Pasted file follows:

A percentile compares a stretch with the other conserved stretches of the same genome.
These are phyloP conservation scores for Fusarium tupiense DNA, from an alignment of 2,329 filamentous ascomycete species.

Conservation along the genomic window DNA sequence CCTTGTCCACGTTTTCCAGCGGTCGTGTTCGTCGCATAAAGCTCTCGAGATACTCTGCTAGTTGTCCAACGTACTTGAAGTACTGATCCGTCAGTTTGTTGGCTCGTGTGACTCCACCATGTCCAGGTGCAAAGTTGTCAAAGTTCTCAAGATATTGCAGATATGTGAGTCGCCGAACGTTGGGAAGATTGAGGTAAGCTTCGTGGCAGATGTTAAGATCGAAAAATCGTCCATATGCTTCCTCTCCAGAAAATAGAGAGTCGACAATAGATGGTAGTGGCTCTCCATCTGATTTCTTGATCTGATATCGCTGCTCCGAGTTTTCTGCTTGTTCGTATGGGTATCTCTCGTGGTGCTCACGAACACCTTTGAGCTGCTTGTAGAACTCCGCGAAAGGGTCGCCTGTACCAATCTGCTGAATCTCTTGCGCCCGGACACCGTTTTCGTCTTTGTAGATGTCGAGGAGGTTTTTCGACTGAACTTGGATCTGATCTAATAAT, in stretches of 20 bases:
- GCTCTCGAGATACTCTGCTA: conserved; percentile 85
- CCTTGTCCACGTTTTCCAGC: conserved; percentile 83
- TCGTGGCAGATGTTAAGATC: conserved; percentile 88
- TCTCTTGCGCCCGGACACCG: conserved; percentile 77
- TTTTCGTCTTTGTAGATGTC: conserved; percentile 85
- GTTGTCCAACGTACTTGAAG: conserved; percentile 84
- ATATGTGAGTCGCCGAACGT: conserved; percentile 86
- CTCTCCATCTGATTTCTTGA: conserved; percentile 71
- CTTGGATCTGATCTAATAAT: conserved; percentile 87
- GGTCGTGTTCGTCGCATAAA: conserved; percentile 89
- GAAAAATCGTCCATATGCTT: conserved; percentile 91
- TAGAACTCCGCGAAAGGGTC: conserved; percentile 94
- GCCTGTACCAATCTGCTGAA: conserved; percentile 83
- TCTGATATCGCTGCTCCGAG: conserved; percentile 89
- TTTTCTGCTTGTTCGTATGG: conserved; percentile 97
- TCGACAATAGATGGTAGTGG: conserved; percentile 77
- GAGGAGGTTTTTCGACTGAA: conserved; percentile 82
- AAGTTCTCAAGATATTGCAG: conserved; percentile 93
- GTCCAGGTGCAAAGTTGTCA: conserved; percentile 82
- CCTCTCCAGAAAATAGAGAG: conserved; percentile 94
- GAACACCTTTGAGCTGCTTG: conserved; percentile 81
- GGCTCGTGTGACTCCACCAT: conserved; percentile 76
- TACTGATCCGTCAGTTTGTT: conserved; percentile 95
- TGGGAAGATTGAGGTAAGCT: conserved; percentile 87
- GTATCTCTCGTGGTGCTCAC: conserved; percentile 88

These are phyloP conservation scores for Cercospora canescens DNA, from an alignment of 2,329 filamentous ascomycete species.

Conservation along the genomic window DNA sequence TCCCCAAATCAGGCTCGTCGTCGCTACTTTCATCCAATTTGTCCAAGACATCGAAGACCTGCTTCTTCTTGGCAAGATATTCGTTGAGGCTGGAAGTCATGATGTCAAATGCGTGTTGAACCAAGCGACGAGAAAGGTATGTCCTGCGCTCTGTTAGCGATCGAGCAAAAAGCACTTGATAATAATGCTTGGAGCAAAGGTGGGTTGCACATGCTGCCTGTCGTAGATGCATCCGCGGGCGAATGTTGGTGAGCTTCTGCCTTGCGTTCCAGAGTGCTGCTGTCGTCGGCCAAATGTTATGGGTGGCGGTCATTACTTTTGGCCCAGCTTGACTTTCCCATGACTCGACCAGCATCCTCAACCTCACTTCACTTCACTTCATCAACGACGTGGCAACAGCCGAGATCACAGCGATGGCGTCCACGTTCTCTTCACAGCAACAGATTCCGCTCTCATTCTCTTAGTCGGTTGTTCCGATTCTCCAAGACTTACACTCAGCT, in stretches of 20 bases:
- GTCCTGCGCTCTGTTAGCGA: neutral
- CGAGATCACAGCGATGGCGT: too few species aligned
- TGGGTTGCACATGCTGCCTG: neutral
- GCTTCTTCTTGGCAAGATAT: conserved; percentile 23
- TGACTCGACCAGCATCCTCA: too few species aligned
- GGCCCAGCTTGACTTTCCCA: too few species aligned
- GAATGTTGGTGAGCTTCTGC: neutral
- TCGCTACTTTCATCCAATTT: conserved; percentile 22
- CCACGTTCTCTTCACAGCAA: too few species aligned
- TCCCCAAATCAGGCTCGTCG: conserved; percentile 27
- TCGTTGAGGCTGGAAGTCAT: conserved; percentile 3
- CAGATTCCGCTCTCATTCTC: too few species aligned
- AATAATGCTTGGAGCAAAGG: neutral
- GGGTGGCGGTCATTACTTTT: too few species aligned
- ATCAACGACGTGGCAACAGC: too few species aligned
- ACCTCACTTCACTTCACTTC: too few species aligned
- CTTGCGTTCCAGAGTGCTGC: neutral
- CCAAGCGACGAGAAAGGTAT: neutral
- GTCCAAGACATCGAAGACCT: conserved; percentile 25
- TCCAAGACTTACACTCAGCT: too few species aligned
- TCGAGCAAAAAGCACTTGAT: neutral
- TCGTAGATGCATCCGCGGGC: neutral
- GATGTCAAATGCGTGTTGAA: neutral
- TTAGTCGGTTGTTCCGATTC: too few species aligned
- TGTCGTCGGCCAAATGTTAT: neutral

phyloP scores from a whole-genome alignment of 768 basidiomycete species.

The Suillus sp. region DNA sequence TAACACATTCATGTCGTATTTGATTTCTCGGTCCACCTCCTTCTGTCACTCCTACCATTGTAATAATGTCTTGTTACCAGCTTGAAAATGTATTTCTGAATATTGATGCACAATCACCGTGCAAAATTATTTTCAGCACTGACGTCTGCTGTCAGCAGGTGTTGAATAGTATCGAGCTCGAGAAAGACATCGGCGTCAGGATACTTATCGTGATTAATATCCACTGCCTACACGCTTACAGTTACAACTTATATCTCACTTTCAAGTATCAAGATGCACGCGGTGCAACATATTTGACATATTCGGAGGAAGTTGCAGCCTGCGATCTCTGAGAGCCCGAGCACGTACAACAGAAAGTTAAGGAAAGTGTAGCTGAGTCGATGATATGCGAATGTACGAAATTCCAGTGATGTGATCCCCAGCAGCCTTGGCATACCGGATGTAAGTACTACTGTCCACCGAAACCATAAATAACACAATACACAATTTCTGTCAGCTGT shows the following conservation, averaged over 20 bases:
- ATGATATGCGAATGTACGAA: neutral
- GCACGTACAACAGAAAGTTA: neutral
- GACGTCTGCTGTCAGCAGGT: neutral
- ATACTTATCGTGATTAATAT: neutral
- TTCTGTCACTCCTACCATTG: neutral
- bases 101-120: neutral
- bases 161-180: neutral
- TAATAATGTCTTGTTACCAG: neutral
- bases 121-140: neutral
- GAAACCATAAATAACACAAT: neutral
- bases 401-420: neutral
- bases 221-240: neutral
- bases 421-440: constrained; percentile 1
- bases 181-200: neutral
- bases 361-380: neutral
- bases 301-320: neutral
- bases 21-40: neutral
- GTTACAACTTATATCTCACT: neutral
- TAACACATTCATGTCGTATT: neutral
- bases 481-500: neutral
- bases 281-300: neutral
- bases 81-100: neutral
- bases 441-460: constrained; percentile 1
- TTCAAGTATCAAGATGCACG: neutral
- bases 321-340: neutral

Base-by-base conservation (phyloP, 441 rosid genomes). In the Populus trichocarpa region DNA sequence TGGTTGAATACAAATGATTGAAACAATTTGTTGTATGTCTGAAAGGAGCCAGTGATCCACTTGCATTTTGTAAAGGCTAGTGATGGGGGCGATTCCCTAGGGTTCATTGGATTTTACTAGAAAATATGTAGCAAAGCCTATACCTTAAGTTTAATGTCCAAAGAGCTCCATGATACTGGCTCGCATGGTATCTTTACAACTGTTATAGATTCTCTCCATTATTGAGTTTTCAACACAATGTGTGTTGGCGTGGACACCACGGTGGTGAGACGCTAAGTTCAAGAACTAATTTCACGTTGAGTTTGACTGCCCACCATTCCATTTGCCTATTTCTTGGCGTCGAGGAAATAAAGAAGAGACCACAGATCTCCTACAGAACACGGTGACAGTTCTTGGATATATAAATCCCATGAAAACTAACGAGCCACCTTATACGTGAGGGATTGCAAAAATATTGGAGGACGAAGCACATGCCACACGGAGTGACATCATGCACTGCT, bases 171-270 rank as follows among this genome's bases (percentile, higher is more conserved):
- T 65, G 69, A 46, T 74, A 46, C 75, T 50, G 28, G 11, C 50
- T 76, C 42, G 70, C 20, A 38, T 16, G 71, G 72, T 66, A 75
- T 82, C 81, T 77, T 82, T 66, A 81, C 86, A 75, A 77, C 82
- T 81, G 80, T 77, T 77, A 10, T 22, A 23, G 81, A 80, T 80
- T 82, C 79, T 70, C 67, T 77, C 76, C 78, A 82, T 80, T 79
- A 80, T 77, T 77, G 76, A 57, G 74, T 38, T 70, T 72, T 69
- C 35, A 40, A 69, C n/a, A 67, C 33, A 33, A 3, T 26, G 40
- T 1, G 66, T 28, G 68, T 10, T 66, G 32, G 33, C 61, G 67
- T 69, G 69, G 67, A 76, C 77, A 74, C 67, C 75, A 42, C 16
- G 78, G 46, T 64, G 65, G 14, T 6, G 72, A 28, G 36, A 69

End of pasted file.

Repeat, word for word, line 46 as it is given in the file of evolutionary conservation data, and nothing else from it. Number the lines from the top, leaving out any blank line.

- ACCTCACTTCACTTCACTTC: too few species aligned